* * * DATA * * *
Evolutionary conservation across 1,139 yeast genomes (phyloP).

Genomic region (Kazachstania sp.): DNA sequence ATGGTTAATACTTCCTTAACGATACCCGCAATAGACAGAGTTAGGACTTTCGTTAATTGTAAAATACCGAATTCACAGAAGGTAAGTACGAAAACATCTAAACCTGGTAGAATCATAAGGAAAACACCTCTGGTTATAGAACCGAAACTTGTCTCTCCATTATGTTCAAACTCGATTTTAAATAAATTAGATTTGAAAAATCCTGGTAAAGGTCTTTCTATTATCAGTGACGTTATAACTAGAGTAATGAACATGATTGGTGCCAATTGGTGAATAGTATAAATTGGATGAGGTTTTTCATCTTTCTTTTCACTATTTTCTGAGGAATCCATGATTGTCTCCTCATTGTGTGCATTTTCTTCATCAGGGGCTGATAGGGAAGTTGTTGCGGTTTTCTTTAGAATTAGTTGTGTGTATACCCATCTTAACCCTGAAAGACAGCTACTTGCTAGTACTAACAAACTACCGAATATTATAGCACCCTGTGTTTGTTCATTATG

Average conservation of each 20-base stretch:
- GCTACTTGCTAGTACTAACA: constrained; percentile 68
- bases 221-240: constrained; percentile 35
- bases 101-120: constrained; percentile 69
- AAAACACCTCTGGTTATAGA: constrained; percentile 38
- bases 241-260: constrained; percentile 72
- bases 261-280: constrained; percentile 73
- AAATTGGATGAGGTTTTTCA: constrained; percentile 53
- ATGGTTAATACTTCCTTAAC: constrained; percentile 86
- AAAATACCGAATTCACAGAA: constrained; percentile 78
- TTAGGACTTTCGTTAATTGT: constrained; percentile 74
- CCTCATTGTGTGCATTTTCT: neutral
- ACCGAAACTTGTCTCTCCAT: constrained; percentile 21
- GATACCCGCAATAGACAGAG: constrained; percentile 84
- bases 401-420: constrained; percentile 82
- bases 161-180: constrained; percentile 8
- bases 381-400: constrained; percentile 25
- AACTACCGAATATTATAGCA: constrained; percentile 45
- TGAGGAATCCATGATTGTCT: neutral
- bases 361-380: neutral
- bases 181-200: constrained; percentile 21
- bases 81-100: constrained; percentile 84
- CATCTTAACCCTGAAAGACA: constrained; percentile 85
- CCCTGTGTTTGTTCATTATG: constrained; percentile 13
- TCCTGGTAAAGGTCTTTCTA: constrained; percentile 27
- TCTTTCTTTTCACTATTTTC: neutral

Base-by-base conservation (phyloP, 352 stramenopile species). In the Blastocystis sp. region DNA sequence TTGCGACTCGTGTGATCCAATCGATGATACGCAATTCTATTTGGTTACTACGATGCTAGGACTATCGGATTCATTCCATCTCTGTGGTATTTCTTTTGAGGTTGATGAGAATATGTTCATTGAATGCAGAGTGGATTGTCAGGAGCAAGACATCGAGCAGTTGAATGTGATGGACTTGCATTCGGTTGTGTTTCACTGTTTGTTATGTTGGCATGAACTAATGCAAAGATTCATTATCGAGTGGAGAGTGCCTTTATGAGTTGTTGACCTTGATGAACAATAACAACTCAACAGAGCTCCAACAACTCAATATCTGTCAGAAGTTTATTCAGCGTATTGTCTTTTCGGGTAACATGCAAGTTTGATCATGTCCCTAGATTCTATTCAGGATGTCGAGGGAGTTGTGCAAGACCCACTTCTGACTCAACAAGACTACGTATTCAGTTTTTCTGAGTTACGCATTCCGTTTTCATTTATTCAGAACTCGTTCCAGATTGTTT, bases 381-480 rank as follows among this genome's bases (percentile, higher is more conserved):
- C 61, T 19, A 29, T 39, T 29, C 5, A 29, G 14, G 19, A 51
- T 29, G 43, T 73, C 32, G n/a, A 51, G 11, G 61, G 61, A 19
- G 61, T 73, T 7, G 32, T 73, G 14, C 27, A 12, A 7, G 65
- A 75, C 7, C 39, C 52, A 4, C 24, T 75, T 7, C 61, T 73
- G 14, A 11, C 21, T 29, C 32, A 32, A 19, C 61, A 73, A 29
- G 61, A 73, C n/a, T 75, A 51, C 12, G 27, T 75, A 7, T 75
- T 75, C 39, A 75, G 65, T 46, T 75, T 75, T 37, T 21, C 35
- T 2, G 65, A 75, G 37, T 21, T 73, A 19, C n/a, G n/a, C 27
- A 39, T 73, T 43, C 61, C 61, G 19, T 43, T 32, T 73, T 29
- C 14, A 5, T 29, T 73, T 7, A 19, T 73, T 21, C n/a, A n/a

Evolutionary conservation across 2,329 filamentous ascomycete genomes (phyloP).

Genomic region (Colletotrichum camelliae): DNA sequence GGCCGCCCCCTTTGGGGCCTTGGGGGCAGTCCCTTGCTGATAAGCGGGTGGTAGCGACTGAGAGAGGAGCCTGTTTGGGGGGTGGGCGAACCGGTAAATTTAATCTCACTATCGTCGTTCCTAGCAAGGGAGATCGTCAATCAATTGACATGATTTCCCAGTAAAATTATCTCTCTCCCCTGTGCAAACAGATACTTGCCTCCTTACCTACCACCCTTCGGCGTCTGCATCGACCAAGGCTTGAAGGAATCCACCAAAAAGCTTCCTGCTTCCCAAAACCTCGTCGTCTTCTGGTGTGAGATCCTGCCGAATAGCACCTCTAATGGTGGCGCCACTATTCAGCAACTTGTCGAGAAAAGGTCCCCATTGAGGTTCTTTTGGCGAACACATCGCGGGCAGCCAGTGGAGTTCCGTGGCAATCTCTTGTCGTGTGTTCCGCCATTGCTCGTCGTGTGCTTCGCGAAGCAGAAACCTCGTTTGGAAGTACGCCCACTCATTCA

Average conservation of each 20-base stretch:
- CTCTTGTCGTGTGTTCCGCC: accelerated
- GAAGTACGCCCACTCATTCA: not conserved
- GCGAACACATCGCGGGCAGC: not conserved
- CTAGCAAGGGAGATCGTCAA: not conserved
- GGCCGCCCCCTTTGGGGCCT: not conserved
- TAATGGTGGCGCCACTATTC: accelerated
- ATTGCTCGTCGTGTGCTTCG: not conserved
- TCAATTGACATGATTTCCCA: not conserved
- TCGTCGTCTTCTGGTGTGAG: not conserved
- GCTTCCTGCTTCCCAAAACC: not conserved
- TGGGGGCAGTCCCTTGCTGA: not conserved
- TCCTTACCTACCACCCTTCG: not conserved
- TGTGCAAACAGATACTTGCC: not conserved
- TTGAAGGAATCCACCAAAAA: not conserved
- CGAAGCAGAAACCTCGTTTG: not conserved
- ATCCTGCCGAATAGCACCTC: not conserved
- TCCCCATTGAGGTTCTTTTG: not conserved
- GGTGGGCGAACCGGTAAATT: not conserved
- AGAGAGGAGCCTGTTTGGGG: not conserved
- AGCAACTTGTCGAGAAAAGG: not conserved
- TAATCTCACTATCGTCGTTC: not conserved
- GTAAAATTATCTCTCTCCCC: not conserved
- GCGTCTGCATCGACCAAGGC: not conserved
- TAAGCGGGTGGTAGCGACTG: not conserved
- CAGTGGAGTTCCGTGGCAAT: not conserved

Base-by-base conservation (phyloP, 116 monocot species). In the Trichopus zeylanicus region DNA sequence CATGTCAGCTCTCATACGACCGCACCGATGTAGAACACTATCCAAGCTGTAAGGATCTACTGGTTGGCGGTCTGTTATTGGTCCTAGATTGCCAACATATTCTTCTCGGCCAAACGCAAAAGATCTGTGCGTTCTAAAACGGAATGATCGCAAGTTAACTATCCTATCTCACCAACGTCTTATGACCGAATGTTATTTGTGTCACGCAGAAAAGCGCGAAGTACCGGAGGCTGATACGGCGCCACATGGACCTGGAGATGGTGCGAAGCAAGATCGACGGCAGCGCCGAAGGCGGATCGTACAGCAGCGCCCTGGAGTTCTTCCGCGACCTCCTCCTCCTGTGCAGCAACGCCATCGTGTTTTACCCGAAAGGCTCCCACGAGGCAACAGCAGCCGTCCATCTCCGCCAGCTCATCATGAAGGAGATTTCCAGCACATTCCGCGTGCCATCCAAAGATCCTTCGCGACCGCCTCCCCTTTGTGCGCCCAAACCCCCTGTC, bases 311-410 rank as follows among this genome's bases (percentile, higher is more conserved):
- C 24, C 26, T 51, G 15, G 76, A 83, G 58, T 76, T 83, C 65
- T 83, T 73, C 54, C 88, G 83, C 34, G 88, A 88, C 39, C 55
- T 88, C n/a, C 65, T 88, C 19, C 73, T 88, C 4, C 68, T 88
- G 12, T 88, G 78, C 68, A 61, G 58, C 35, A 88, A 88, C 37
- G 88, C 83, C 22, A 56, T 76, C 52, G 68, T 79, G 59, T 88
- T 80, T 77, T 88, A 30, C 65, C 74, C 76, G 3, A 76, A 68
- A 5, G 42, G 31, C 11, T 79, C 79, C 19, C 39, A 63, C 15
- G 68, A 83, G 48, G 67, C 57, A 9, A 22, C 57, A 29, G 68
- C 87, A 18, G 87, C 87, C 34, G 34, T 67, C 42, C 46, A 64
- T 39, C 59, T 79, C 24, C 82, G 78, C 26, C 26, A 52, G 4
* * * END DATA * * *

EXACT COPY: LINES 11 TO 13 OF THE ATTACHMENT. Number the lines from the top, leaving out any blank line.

- ATGGTTAATACTTCCTTAAC: constrained; percentile 86
- AAAATACCGAATTCACAGAA: constrained; percentile 78
- TTAGGACTTTCGTTAATTGT: constrained; percentile 74